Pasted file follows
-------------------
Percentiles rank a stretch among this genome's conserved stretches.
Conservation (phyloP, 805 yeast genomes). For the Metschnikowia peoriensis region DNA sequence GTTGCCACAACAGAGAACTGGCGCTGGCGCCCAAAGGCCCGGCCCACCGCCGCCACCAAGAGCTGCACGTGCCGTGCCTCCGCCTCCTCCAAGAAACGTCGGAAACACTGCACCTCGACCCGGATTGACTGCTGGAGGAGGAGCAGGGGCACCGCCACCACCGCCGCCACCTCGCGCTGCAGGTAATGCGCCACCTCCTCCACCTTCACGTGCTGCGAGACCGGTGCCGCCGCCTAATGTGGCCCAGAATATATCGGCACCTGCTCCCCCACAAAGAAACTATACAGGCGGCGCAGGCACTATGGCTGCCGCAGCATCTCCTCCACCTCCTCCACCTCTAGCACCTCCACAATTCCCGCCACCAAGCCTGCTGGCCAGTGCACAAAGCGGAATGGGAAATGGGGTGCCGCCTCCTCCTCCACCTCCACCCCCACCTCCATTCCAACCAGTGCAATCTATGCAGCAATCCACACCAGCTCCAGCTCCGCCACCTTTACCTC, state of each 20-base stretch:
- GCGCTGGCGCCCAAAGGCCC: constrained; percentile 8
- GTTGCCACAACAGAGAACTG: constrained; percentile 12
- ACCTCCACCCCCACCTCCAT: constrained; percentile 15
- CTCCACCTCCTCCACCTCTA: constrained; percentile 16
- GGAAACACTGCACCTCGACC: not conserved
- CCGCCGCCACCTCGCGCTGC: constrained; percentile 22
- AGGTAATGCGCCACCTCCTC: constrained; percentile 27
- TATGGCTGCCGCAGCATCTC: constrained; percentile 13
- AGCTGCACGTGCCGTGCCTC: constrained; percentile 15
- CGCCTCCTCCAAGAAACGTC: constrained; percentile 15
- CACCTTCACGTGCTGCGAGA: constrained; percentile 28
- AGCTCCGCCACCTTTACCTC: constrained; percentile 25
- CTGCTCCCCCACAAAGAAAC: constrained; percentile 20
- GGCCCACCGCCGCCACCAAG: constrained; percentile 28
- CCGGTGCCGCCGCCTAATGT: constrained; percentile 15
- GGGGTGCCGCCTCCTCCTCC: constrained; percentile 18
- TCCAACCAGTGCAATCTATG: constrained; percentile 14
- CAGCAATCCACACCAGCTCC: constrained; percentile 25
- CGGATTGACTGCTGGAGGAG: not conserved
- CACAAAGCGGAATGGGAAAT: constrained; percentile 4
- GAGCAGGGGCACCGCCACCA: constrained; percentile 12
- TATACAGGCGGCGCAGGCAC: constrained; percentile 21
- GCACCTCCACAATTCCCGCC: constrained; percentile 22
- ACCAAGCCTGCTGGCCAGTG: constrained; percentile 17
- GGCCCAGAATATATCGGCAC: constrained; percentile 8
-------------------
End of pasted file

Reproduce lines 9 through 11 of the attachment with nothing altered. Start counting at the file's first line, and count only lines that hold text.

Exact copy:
- AGGTAATGCGCCACCTCCTC: constrained; percentile 27
- TATGGCTGCCGCAGCATCTC: constrained; percentile 13
- AGCTGCACGTGCCGTGCCTC: constrained; percentile 15